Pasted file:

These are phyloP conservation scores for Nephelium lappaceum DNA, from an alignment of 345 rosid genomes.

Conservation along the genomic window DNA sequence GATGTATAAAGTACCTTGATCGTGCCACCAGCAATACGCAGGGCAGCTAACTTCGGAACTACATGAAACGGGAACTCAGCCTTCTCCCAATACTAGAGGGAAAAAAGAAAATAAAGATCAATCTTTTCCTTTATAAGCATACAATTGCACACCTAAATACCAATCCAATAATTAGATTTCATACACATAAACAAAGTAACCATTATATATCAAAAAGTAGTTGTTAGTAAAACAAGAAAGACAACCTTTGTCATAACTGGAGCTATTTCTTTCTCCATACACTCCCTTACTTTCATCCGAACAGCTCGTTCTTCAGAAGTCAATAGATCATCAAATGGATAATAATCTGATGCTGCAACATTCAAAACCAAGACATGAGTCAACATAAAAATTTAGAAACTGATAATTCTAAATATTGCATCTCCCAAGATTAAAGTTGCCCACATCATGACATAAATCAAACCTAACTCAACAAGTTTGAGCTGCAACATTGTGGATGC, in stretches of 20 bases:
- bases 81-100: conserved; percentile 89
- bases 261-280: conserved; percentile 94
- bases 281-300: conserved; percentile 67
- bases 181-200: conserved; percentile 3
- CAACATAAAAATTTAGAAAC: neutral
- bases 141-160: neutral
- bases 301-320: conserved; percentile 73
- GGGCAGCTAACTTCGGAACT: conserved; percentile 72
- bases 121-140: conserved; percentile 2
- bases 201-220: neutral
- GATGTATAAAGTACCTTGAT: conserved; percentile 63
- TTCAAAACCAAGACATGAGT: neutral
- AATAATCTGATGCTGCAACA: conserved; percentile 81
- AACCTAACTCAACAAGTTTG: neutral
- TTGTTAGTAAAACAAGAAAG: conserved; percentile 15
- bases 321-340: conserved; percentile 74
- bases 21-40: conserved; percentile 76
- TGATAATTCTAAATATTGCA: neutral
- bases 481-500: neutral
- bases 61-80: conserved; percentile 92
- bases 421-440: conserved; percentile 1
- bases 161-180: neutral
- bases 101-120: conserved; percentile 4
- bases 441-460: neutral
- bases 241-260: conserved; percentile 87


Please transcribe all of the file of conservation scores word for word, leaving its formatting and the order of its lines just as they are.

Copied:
These are phyloP conservation scores for Nephelium lappaceum DNA, from an alignment of 345 rosid genomes.

Conservation along the genomic window DNA sequence GATGTATAAAGTACCTTGATCGTGCCACCAGCAATACGCAGGGCAGCTAACTTCGGAACTACATGAAACGGGAACTCAGCCTTCTCCCAATACTAGAGGGAAAAAAGAAAATAAAGATCAATCTTTTCCTTTATAAGCATACAATTGCACACCTAAATACCAATCCAATAATTAGATTTCATACACATAAACAAAGTAACCATTATATATCAAAAAGTAGTTGTTAGTAAAACAAGAAAGACAACCTTTGTCATAACTGGAGCTATTTCTTTCTCCATACACTCCCTTACTTTCATCCGAACAGCTCGTTCTTCAGAAGTCAATAGATCATCAAATGGATAATAATCTGATGCTGCAACATTCAAAACCAAGACATGAGTCAACATAAAAATTTAGAAACTGATAATTCTAAATATTGCATCTCCCAAGATTAAAGTTGCCCACATCATGACATAAATCAAACCTAACTCAACAAGTTTGAGCTGCAACATTGTGGATGC, in stretches of 20 bases:
- bases 81-100: conserved; percentile 89
- bases 261-280: conserved; percentile 94
- bases 281-300: conserved; percentile 67
- bases 181-200: conserved; percentile 3
- CAACATAAAAATTTAGAAAC: neutral
- bases 141-160: neutral
- bases 301-320: conserved; percentile 73
- GGGCAGCTAACTTCGGAACT: conserved; percentile 72
- bases 121-140: conserved; percentile 2
- bases 201-220: neutral
- GATGTATAAAGTACCTTGAT: conserved; percentile 63
- TTCAAAACCAAGACATGAGT: neutral
- AATAATCTGATGCTGCAACA: conserved; percentile 81
- AACCTAACTCAACAAGTTTG: neutral
- TTGTTAGTAAAACAAGAAAG: conserved; percentile 15
- bases 321-340: conserved; percentile 74
- bases 21-40: conserved; percentile 76
- TGATAATTCTAAATATTGCA: neutral
- bases 481-500: neutral
- bases 61-80: conserved; percentile 92
- bases 421-440: conserved; percentile 1
- bases 161-180: neutral
- bases 101-120: conserved; percentile 4
- bases 441-460: neutral
- bases 241-260: conserved; percentile 87